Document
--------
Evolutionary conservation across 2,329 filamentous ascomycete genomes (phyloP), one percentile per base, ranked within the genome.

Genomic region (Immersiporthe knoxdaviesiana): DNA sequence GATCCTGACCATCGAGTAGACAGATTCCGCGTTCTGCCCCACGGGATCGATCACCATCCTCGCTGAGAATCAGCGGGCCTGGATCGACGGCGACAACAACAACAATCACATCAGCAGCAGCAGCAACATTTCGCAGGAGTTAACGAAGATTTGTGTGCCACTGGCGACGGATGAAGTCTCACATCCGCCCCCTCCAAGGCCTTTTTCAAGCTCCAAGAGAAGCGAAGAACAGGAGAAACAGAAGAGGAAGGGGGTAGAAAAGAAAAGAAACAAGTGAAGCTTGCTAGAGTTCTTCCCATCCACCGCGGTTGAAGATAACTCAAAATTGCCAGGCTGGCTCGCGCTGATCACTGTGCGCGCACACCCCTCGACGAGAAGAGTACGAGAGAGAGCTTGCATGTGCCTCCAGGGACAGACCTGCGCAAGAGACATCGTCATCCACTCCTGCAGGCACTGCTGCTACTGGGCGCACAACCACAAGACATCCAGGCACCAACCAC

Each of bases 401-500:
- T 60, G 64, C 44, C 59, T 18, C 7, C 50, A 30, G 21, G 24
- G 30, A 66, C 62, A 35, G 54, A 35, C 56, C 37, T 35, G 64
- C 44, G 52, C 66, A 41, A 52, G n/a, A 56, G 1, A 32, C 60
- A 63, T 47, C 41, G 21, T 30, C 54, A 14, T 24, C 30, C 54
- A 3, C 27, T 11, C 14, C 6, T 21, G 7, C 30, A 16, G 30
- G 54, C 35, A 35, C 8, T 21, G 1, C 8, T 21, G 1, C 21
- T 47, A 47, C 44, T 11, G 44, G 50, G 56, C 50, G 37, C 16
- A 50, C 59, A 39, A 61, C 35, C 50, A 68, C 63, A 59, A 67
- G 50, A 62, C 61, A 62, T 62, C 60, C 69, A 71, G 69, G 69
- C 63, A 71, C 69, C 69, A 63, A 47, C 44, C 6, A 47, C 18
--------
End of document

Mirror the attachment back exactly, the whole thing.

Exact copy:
Evolutionary conservation across 2,329 filamentous ascomycete genomes (phyloP), one percentile per base, ranked within the genome.

Genomic region (Immersiporthe knoxdaviesiana): DNA sequence GATCCTGACCATCGAGTAGACAGATTCCGCGTTCTGCCCCACGGGATCGATCACCATCCTCGCTGAGAATCAGCGGGCCTGGATCGACGGCGACAACAACAACAATCACATCAGCAGCAGCAGCAACATTTCGCAGGAGTTAACGAAGATTTGTGTGCCACTGGCGACGGATGAAGTCTCACATCCGCCCCCTCCAAGGCCTTTTTCAAGCTCCAAGAGAAGCGAAGAACAGGAGAAACAGAAGAGGAAGGGGGTAGAAAAGAAAAGAAACAAGTGAAGCTTGCTAGAGTTCTTCCCATCCACCGCGGTTGAAGATAACTCAAAATTGCCAGGCTGGCTCGCGCTGATCACTGTGCGCGCACACCCCTCGACGAGAAGAGTACGAGAGAGAGCTTGCATGTGCCTCCAGGGACAGACCTGCGCAAGAGACATCGTCATCCACTCCTGCAGGCACTGCTGCTACTGGGCGCACAACCACAAGACATCCAGGCACCAACCAC

Each of bases 401-500:
- T 60, G 64, C 44, C 59, T 18, C 7, C 50, A 30, G 21, G 24
- G 30, A 66, C 62, A 35, G 54, A 35, C 56, C 37, T 35, G 64
- C 44, G 52, C 66, A 41, A 52, G n/a, A 56, G 1, A 32, C 60
- A 63, T 47, C 41, G 21, T 30, C 54, A 14, T 24, C 30, C 54
- A 3, C 27, T 11, C 14, C 6, T 21, G 7, C 30, A 16, G 30
- G 54, C 35, A 35, C 8, T 21, G 1, C 8, T 21, G 1, C 21
- T 47, A 47, C 44, T 11, G 44, G 50, G 56, C 50, G 37, C 16
- A 50, C 59, A 39, A 61, C 35, C 50, A 68, C 63, A 59, A 67
- G 50, A 62, C 61, A 62, T 62, C 60, C 69, A 71, G 69, G 69
- C 63, A 71, C 69, C 69, A 63, A 47, C 44, C 6, A 47, C 18